LONDON, July 16 (Reuters) - Adair Turner, chairman of the Financial Services Authority (FSA), appeared before a House of Commons Treasury Select Committee on Monday as part of a probe into a Libor interest rate rigging scandal.
Below are comments from Turner and FSA staff Andrew Bailey and Tracey McDermott:
"I spoke with Marcus Agius on the afternoon of Friday 29th June. Andrew and I discussed what was the approach to the issue of succession.
"I said to Mr Agius that we were not saying Bob was not fit and proper but the board had to think very seriously about the scale of change which Barclays had to make both in a substantive sense but also in the need for them to have leadership that could convince the external world that they changed culturally and had addressed these issues.
"I said you have got to think about whether that is possible with Bob Diamond or whether that is simply impossible.
"Over the weekend Agius decided he should himself resign. That was an honourable decision but it was a decision which surprised me as I thought that after my conversation with Marcus Agius it was more likely that Bob Diamond would resign.
"I think we were at one with the message we had to give to Barclays."
"Yes there was a contact there, but the evidence trail shows they were deliberately not being totally honest with us about what was going on."
"Whatever the form was, the substance was not working."
"I think there needs to be far more emphasis on internal auditors at large banks. I frankly don't think they did."
"There are a number of other banks and institutions under investigation. We have seven institutions we are looking at. They are not all British banks.
"Our investigations are ongoing. We have found a lot of emails. Some interesting ones."
"Part of the story of the FSA at that time is that we did have, we never used the word, a somewhat light touch regulation in particular in those areas of wholesale conduct.
"We were only to a small extent focused on the activities of investment banks. We only had about five people on Barclays and five people on RBS. At one stage we only had one person that was shared between Barclays and RBS."
Asked if Libor manipulation had not been taken seriously until the CFTC probe? "I think that is probably the case."
Had the FSA fallen asleep? "The answer is yes, it is concerning. One of the huge challenges we have in regulating a complex financial system is the process of risk identification."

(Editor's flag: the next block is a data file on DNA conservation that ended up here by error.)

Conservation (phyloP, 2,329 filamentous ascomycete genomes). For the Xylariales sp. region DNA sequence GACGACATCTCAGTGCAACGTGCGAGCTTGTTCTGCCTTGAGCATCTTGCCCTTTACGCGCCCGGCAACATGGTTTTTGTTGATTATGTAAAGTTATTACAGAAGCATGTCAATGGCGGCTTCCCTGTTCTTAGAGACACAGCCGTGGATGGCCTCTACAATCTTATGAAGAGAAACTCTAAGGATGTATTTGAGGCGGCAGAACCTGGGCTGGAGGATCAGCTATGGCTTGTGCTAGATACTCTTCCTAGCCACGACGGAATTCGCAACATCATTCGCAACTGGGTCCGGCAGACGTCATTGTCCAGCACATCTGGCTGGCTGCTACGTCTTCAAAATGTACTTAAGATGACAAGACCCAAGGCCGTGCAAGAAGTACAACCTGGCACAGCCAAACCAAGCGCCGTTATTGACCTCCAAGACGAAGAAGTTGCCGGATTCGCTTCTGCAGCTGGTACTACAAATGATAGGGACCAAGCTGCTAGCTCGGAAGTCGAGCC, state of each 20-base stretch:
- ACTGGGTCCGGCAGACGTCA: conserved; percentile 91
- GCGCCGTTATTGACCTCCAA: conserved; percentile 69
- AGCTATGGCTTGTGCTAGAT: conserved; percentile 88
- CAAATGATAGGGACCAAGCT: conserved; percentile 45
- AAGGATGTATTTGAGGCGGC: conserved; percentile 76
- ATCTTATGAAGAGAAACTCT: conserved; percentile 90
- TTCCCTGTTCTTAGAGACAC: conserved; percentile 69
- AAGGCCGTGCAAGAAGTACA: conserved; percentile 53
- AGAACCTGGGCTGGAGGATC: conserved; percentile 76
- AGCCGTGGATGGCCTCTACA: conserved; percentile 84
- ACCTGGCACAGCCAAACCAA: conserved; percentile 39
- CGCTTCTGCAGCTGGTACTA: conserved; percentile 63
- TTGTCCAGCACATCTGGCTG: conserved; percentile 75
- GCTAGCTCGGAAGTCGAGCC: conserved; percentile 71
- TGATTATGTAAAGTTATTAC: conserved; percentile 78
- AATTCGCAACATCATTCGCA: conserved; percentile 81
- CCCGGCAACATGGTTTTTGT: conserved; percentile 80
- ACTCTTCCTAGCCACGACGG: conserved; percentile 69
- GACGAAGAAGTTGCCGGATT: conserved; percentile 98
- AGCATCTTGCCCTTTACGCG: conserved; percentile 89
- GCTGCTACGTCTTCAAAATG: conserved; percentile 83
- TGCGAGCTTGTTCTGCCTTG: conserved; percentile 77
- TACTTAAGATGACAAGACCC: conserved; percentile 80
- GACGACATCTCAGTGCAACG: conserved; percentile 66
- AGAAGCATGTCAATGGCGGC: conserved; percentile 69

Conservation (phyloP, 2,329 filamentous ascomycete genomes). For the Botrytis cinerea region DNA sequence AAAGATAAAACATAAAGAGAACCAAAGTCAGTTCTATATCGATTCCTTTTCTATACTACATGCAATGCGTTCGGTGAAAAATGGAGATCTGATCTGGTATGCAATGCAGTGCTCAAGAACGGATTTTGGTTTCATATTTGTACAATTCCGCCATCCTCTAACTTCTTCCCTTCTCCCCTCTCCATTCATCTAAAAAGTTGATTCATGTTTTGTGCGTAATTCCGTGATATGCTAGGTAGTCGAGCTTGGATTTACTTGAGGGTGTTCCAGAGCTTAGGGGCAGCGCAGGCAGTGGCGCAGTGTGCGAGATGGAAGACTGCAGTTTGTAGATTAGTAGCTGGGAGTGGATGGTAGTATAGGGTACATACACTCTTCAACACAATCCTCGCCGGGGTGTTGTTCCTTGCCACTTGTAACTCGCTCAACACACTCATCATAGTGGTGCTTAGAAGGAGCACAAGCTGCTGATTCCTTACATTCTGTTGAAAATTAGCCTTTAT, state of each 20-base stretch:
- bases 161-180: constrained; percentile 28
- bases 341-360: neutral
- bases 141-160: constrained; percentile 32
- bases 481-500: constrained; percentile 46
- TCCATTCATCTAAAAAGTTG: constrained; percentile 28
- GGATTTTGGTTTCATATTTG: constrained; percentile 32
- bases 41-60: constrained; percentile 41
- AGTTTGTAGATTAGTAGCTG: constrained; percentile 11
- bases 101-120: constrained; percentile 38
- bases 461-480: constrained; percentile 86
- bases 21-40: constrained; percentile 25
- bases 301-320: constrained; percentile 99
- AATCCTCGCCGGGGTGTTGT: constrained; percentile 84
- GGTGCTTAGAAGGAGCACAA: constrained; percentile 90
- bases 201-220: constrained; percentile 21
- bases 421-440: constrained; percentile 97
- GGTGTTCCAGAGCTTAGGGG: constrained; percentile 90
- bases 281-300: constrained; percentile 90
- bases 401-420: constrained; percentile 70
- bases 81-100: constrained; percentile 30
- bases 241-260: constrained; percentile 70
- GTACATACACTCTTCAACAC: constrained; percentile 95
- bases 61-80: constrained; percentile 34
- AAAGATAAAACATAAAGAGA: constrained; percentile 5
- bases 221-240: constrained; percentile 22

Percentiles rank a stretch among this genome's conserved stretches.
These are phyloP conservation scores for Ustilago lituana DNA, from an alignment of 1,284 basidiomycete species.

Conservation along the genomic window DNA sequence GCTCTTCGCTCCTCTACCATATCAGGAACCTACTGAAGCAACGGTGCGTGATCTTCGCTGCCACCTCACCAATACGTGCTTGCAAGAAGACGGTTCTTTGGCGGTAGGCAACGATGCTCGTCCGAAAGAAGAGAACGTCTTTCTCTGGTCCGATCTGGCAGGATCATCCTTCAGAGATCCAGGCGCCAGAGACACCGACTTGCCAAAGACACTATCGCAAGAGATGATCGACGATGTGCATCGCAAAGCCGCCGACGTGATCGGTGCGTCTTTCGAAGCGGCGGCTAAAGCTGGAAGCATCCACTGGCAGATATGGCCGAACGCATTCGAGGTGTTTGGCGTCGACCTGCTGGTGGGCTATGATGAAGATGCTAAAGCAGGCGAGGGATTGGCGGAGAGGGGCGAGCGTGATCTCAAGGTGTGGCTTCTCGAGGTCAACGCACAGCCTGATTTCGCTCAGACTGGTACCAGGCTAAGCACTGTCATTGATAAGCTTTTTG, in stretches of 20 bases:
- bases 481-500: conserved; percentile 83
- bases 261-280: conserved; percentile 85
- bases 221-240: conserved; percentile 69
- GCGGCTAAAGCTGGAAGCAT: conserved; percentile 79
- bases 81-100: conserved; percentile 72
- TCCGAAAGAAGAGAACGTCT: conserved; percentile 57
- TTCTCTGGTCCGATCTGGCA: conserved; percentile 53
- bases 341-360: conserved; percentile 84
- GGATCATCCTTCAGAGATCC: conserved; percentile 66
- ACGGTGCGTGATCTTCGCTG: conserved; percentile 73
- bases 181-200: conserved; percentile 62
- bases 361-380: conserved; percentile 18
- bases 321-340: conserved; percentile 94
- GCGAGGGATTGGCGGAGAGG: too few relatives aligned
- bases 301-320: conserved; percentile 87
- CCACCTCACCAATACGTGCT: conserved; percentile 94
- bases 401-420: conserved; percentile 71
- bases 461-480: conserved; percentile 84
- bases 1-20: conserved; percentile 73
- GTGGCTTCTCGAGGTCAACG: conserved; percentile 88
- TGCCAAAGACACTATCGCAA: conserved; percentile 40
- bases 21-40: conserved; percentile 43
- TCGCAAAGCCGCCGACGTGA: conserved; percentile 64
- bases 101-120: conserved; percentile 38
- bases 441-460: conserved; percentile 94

"We have been pushing this as fast as we can. I think this is a huge problem. I think we should have spotted it ealier. There was a failure in general to see this whole financial crisis coming."
"I was not aware of issues to do with manipulation of Libor until November 2009. That was when Hector Sants briefed me and said there was a major case we could be involved in."
"We are certainly pursuing investigations wherever they take us. My strong suspicion if it's going on it's going on on a massively reduced scale."
"I don't think I ever thought of manipulation of Libor until I was informed ... in mid 2009 when Hector Sants briefed me on major enforcement cases. I don't think I had ever previously thought ... had ever occurred to me, that this was something that you could manipulate."
"He (Hector Sants) explained the FSA's historical concerns re Barclays control and risk appetite. That led me to be concerned about the behaviour ... there was a repeated pattern of behaviour that was not showing signs of changing.
"There was a cultural tendency to always be pushing the limits."
Asked was Barclays trying it on: "Yes. There was a culture of gaming. It had to change."
"This is the only letter of this type I have sent as chairman of the FSA."
"We would expect them to take it very seriously. We would expect the chairman to talk to the CEO and to the board. Agius stressed to me that he and the board would take it very seriously."
"It was widely known in 2007, 08 that the Libor market was not operating in the way it had previously done."